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AdultFoundry 01-07-2016 07:43 AM

Partition scheme on a hosting plan
I got a dedicated server (low cost) and the partition scheme looks something like this:

1) 1004.5K - type BIOS - boot partition - primary
2) 19.5G - type Linux - filesystem - primary
3) 1.8T - type Linux - filesystem - primary
4) 511M - type Linux - swap - primary

It is something like this:

1) primary - ext4 - / - 20GB
2) primary - ext4 - /home - 1980GB
3) primary - swap - swap - 512MB

I understand the swap space (even though it could be probably larger, since the plan comes with 4GB of RAM <how large should it be?>) but what is the purpose of the 20GB one?

TobiSGD 01-07-2016 08:37 AM

Regarding the swap partition, it should be as large as needed for your specific workload, general rules are not of much worth.
In your partition scheme you have a 20GB partition for system files (binaries, libraries, configuration files, logs, ...) and a partition for user data called /home. This is done to separate user files from system files, so that you can reinstall the OS without having to backup and restore the user data. Of course that doesn't mean you shouldn't backup the user data before doing system critical changes, but it simplifies many things.

AdultFoundry 01-07-2016 10:16 AM screenshot

It looks something like this. I am still researching this / looking into it, but what would be all the tmpfs and the devtmpfs. I guess it is temporary file system, but what is this for?

So the 20G one is /dev/root mounted on /
1.8T one is /dev/sda3 mounted on /home

What would be the /dev, /dev/shm, /run, /sys/fs/group, and /run/user/0 ones?

### Edit:

I guess I only care about / (the 20GB one), and /home (1.8T one), and I can increase the size of the swap one, if needed. The other ones are some kind of temporary file systems that are there because of how the system (CentOS7) works...

pan64 01-07-2016 10:26 AM

tmpfs are used to create filesystems which can be lost when you switch off your host. They are simply stored in RAM because it is much faster than anything else.
/ is used to hold the os itself and /home is for the files of the users.

AdultFoundry 01-07-2016 10:35 AM

I will be the only user of this hosting plan. Most of what I will be doing is hosting websites (mostly picture files). The DocumentRoot for Apache web server is /var/www/html, so I guess, based on this /home layout, I will be running it from /home? I mean I can do that, but would I consider changing something with this (file system / partitions, to begin with)? Or just leave it as is?

### Edit:

I guess I will leave it as is and work from this / and /home model, since this is good.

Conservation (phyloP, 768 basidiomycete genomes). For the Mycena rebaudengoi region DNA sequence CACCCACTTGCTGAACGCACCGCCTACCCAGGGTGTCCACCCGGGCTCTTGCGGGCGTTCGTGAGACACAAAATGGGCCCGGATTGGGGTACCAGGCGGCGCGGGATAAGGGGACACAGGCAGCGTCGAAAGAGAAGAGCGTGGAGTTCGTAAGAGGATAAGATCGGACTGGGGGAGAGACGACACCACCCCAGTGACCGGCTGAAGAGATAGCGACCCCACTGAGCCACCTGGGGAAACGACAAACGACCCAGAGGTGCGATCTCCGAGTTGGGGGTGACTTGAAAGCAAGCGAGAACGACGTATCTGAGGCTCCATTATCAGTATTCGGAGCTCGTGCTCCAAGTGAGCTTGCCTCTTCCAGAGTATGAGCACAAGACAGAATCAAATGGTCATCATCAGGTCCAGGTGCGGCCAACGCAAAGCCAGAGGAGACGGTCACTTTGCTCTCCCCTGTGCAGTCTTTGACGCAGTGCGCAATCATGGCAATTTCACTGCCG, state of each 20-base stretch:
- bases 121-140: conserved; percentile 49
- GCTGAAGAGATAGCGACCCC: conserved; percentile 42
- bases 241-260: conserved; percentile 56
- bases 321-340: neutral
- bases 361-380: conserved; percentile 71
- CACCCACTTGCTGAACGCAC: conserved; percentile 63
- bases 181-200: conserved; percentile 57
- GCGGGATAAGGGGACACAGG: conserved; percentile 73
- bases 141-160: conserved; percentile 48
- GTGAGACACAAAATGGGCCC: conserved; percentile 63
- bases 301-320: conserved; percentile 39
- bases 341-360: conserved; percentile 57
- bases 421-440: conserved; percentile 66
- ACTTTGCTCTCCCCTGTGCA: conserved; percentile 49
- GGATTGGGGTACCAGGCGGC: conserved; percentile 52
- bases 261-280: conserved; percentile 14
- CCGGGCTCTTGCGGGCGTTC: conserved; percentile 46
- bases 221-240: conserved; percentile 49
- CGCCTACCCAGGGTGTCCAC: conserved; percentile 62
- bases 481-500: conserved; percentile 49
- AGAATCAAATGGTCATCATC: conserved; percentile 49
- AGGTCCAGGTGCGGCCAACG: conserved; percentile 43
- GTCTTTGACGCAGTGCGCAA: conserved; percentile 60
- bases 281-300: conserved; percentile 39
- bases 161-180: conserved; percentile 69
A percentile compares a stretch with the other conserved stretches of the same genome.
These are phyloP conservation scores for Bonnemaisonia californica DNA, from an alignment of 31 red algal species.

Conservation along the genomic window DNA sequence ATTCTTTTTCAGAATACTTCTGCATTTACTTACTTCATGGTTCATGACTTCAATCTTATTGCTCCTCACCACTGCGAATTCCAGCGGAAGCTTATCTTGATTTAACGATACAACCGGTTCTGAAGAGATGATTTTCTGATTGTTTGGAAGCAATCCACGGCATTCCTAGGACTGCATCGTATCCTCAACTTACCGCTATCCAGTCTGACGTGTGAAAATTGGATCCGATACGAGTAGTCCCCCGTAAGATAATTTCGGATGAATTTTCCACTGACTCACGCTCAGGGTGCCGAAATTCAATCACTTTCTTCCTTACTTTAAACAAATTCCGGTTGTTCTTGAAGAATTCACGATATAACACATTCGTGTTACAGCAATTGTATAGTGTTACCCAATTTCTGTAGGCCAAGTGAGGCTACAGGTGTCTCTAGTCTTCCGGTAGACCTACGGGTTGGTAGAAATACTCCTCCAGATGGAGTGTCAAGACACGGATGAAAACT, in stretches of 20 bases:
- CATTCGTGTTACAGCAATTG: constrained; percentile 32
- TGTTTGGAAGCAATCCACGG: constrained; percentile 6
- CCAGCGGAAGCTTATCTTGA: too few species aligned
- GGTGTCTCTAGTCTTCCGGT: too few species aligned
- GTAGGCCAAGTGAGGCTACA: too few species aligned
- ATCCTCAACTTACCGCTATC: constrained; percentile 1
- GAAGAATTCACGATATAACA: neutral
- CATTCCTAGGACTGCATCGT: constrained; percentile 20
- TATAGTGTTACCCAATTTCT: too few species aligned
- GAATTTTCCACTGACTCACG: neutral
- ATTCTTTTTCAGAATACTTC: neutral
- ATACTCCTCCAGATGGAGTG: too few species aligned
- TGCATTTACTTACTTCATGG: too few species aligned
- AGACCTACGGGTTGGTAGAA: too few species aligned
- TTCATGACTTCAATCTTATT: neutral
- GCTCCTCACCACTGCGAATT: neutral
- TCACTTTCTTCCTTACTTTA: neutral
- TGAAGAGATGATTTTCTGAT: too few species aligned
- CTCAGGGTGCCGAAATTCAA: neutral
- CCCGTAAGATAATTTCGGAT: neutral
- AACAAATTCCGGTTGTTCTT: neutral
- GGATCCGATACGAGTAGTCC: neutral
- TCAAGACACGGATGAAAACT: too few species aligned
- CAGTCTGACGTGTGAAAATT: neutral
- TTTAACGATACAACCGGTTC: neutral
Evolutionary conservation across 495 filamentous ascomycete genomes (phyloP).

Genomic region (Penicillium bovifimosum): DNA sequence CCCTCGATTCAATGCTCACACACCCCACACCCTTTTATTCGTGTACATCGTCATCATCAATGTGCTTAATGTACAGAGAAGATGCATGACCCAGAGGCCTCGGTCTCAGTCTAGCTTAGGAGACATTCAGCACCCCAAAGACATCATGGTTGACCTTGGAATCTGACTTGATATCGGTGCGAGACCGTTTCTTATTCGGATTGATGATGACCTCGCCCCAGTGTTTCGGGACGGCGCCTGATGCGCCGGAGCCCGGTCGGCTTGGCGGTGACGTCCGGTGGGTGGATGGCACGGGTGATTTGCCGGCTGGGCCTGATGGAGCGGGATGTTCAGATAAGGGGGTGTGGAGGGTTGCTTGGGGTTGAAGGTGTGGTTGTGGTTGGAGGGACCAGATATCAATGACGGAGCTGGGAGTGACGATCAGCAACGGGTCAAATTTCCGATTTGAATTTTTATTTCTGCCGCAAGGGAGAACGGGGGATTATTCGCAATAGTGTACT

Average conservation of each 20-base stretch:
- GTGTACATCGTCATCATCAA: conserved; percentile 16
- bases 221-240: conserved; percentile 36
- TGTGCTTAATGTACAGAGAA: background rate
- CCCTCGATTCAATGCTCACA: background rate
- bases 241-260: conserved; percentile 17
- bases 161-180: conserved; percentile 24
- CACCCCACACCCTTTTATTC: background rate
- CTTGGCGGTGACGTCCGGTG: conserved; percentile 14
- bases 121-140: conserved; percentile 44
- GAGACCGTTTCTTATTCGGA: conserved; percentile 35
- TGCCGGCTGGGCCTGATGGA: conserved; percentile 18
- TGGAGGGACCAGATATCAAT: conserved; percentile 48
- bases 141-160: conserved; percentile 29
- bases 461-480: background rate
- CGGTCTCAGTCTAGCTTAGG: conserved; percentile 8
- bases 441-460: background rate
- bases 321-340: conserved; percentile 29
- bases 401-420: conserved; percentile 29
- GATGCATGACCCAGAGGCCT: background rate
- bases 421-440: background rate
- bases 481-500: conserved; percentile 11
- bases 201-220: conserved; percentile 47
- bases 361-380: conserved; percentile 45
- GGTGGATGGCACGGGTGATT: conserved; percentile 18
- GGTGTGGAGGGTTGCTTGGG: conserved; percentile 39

TobiSGD 01-07-2016 11:02 AM

For more information about the different directories in your Linux system and what their purpose is I recommend to read the Linux Filesystem Hierarchy Standard:

AdultFoundry 01-07-2016 11:16 AM

"Swap space can be a dedicated swap partition (recommended), a swap file, or a combination of swap partitions and swap files.

Swap should equal 2x physical RAM for up to 2 GB of physical RAM, and then an additional 1x physical RAM for any amount above 2 GB, but never less than 32 MB.

So, if:

M = Amount of RAM in GB, and S = Amount of swap in GB, then
If M < 2
S = M *2
S = M + 2

Using this formula, a system with 2 GB of physical RAM would have 4 GB of swap, while one with 3 GB of physical RAM would have 5 GB of swap. Creating a large swap space partition can be especially helpful if you plan to upgrade your RAM at a later time.

For systems with really large amounts of RAM (more than 32 GB) you can likely get away with a smaller swap partition (around 1x, or less, of physical RAM)."

AdultFoundry 01-07-2016 11:26 AM

I did not do anything to the hosting plan, and I can just reinstall the system. I increased the swap partition to 5926MB / 5.926 GB (based on S=M+2, 4GB RAM -> 6GB swap). I am already installing it with the 20GB / directory. Would it make some kind of sense to increase the size of it too (or change its size)?

TobiSGD 01-08-2016 08:13 AM

Again, those kind of general rules about swap size are bogus and have no real meaning. The size swap should have on your system is solely dependent on your workload. I currently have two systems running totally without swap (one with 4GB, one with 16GB of RAM), and they are running totally fine since their workload never exceeds that amount of physical memory installed.
Having said that, it doesn't matter if you have to much swap, though it will matter if you have not enough, so if you feel safer with adding more swap there is not much wrong with it, especially when using disks that large that a few GB less of usable space don't matter.

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